© UNICEF/AnjaliEdit02/Shrestha

Exploitation the new danger for Nepal's children

At least 245 children have been intercepted from traffickers

The biggest threat to Nepal’s children, three months after two earthquakes devastated the popular South Asian country, is no longer the spread of disease or even the fear of another tremor: it’s trafficking.

UNICEF, a long term presence in Nepal and active immediately following the April 25 earthquake and May 12 quakes, holds grave concerns that children already displaced and vulnerable will be easy targets for traffickers.
 
1.1 million children live in areas affected by earthquakes that killed 9,000 people and destroyed homes, communities and put hundreds of thousands out of work. The first earthquake, which struck three months ago now, was the biggest Nepal had experienced in 80 years.
 
UNICEF acted quickly to house displaced families, reunite children with their parents or close relatives, install systems for clean water and waste, immunise children against the rapid spread of disease and provide safe places for children to resume their schooling.
 
Yet, despite the quick response a threat still lingers.

Children back to school following Nepal earthquake
Thousands of children like Anjali are back in school but the danger of exploitation remains.

In Nepal, trafficking was rife even before the earthquake, with an estimated 12,000 Nepalese children trafficked to India every year. Girls not recruited into prostitution face being sold as domestic slaves, and boys are taken into forced labour.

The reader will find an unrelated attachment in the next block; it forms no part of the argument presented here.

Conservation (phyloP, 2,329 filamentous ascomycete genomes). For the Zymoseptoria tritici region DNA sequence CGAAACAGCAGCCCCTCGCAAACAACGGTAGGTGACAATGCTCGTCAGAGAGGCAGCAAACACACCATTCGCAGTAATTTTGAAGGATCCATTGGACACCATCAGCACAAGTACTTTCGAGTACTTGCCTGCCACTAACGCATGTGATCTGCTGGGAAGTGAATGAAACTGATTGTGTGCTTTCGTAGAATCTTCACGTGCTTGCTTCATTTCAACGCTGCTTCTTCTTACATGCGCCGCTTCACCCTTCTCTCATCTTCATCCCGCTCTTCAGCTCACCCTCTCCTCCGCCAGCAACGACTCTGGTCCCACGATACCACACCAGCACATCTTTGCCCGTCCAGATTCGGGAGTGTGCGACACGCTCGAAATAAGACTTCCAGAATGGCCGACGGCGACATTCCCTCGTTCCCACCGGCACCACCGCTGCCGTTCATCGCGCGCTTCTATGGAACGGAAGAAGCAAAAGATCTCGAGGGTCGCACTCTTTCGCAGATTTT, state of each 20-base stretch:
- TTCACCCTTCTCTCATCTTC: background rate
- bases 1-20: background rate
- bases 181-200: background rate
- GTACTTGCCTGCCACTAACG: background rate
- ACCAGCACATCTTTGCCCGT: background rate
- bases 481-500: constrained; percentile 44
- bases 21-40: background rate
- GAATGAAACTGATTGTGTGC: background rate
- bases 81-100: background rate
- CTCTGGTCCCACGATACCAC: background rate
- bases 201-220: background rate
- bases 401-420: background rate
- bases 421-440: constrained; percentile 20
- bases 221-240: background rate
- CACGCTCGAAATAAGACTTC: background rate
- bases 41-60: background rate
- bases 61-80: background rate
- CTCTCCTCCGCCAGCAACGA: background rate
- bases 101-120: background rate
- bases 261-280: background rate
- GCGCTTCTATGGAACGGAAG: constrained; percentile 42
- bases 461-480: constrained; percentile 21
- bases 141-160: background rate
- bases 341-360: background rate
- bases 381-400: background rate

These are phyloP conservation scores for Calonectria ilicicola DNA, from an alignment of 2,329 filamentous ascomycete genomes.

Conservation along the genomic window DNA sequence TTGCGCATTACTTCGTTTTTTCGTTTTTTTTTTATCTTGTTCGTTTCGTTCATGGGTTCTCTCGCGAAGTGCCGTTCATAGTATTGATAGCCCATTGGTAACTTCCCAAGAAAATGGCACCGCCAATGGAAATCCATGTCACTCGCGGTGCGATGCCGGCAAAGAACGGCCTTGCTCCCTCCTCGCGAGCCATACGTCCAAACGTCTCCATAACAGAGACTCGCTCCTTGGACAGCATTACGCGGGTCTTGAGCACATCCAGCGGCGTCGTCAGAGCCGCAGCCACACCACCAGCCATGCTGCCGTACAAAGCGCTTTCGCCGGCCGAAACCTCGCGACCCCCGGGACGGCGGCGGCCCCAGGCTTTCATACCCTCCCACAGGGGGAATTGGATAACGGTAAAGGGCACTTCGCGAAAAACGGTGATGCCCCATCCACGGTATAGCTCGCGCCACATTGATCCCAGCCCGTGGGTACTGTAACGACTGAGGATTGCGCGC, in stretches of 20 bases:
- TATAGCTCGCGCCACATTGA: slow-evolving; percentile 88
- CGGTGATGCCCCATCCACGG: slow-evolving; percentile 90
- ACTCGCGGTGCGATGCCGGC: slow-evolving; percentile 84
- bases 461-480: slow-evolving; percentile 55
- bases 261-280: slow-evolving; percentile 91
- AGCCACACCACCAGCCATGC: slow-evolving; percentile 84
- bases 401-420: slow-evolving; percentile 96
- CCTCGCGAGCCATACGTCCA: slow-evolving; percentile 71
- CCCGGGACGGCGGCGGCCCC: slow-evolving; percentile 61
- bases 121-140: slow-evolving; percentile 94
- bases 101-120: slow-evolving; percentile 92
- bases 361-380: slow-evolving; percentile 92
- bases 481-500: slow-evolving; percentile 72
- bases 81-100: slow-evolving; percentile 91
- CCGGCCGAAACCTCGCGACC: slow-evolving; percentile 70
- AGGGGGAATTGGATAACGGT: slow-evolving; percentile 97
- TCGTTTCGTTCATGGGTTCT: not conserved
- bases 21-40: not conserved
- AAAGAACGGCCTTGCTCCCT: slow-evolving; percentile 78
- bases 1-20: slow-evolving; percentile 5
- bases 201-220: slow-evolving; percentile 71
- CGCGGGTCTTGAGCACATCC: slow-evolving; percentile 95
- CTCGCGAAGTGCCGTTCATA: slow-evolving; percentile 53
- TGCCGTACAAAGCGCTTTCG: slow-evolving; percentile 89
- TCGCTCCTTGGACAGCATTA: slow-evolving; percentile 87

UNICEF fears its efforts, along with the efforts of Government and other partners, will need to grow to ensure the risk of trafficking does not increase.  Already, by the end of June, UNICEF helped stop 245 children from being trafficked but realises it’s the tip of a growing iceberg.
 
“Loss of livelihoods and
worsening living conditions may
allow traffickers to easily convince
parents to give their children
up for what they are made to
believe will be a better life.”

For some children there are no parents to protect them from the offers made by traffickers, which include the promise of a home, safety and security along with more tangible things like food and school.

“Traffickers promise education, meals and a better future but the reality is that many children could end up being horrendously exploited and abused,” UNICEF Nepal Representative Tomoo Hozumi said.
 
“I will let her study as long as I am alive. I will support her studies until I am no longer able.”
For Anjali, 13, these temptations could have wooed her except for the care and protection of her grandfather. Anjali lost both her parents in the April 25 earthquake and though she will need care and support to rebuild her life, her grandfather knows staying with her living relatives and going back to school with friends in her local community is the best thing for her, and many like her.

Three months on from the April 25 earthquake, Nepal is getting back on its feet. Almost 80 per cent of health centres in the worst affected areas still need to be rebuilt and there are 32,000 classrooms to reopen – one by one.
 
Children are the most at risk, and still need you.

Listen to the Chief of Child protection for UNICEF in Nepal, Virginia Perez, speak with SBS News about the dangers to children.

Keep kids safe in Nepal


UNICEF is urgently working to prevent children in Nepal from falling into the hands of traffickers. We're establishing Child Friendly Spaces to protect kids while their parents are working, we're delivering safety advice to thousands of families in affected regions and, as a last resort, we're supporting interception points along the country's borders.

You can help us expand this work now and keep more vulnerable children out of danger.

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